As a CEO, one of your most valuable assets is your staff—especially when you sell a service.  And the sharper your staff is, the more successful your business will be.

Now, I know what you’re thinking… and it probably has a face, a name, and two legs.  In other words, there are members of your staff that do what you expect of them, but you wouldn’t necessarily let them lose in the wild.  They’re sharp enough, and, in essence, a neutral third party that neither hurts nor helps the success of your business.

This doesn’t have to be the case, though.  If you teach your employees how to build up the following two skills, you’ll start to notice a definite change in how your prospects perceive you and how your current clients promote you.

Can each of your employees successfully pitch your product?

Go around your office and ask each of your employees to sell you on your product in 60 seconds or less.  You might be surprised to learn that many of your employees won’t be able to do this.  They might even add a few new features to your existing product base.  And be prepared—the spiel will definitely get messier the further down the org chart you travel.

It’s important to take steps to make sure everyone—from the receptionist to the account manager to the helpdesk—can accurately and successfully pitch your product.  This will involve work, time, and maybe even a little money, but the outcome will be well worth the effort.  A simple idea would be to schedule an employee lunch on a quarterly basis to discuss your existing product base—what’s new, what’s out, and what’s coming up.

When each of your employees know the ins and outs of your product, they can add substantially more value to your business—both on and off the clock.  It can be something as simple as telling someone about what they do.  Suddenly, “I’m a receptionist” morphs into, “I’m a receptionist for a really cool company that specializes in data backup and disaster recovery…”  This skill can also be useful if they get stuck selling your product in 60 seconds or less to a bonafide prospect.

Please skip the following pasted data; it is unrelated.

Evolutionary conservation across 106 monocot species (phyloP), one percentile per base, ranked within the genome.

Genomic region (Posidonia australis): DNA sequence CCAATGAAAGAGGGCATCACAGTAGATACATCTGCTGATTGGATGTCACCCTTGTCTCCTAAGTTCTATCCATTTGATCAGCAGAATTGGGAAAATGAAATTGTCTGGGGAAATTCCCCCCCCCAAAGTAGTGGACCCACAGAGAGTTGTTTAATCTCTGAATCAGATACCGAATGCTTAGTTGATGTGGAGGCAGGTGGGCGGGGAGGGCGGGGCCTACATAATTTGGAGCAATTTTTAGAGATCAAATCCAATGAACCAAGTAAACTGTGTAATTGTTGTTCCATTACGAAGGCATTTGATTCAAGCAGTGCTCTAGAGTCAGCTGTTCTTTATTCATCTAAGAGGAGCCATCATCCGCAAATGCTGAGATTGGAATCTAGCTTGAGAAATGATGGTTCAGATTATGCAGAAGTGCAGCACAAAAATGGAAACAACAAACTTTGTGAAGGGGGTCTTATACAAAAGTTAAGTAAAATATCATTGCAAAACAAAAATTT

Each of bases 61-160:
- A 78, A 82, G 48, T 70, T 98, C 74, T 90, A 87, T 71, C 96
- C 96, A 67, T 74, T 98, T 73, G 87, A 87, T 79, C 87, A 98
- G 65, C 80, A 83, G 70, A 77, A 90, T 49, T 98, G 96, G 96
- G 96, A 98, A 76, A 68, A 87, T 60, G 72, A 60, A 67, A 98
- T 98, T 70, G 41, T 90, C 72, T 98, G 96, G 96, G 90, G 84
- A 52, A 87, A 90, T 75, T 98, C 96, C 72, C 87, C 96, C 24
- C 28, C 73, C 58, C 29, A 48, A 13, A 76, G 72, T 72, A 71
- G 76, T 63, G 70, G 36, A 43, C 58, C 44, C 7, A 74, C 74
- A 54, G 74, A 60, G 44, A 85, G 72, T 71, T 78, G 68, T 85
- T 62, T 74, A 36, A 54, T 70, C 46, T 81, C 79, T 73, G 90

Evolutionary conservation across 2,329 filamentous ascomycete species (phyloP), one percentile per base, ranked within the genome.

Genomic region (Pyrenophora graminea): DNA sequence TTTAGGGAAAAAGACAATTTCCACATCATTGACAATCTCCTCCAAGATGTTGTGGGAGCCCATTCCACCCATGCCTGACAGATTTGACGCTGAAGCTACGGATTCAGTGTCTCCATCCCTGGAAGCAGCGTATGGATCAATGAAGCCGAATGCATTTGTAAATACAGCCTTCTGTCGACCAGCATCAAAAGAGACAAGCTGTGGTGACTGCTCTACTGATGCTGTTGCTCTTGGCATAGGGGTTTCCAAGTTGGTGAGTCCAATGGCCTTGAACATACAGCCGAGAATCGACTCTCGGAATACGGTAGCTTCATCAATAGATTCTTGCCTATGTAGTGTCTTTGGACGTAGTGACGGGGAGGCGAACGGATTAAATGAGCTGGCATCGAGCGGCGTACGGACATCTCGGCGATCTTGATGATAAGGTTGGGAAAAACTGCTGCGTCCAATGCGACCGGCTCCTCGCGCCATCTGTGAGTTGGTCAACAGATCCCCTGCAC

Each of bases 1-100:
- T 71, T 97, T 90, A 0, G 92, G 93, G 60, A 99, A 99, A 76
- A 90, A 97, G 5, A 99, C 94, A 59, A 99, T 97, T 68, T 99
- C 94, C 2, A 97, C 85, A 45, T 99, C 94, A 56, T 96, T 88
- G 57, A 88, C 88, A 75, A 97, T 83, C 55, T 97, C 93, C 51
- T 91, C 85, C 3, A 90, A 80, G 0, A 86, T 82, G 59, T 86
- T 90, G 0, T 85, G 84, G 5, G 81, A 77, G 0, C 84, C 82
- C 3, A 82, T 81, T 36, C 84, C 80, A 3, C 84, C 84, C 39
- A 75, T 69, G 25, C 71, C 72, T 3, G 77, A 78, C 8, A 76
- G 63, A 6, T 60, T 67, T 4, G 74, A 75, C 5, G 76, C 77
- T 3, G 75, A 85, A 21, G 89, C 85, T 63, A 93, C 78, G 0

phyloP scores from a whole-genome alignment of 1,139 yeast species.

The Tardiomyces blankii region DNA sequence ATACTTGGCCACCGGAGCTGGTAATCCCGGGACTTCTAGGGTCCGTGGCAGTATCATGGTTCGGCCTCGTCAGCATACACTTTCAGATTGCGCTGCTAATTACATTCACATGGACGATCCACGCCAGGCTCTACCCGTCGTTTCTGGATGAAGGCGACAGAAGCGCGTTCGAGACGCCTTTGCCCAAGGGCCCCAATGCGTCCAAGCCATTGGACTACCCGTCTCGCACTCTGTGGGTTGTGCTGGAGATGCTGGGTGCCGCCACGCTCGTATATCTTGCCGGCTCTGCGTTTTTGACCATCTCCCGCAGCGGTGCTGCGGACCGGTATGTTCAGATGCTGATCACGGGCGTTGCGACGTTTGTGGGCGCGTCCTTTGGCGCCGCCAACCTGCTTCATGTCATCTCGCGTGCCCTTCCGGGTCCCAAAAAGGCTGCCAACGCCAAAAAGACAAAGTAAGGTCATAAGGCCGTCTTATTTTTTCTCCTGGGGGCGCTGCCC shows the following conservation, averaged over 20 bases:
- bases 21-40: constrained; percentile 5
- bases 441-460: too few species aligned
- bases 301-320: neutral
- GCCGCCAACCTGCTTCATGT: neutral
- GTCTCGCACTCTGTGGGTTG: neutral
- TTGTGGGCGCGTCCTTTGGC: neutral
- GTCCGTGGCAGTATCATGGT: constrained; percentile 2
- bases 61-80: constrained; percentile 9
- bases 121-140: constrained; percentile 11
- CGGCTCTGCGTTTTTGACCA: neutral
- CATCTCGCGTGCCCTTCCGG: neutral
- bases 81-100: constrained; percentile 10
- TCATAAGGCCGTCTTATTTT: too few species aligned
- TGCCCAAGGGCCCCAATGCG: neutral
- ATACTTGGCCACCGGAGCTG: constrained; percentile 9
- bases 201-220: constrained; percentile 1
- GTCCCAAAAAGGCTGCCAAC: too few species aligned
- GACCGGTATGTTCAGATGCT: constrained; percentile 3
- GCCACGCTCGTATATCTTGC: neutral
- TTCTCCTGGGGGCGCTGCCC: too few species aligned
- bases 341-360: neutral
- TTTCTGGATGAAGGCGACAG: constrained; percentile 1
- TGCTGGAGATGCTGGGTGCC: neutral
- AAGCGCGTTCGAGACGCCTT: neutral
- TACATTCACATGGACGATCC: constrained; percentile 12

Can each of your employees back up their opinions with facts?

This skill is a little harder to teach, and at this point, you might not even have the ability to do this.  But if you can somehow teach your employees to speak more with facts and less with opinions, your current clients will forever appreciate you and your potential clients will definitely respect you.

Teaching this skill starts with the previous skill—knowing your business and responding to clients with hardcore facts. However, there’s much more to this than just your product.  Does your staff know SLAs?  Does your staff know which job duties belong to which people?  Do your employees know how to direct internal and external complaints based on the given org chart?

In this case, the more your employees know about the overall structure and the baseline processes of your business, the more they can react to clients, vendors, partners, and staff members with confidence.  And what does all this do for your business?  It makes you look more professional than your competition.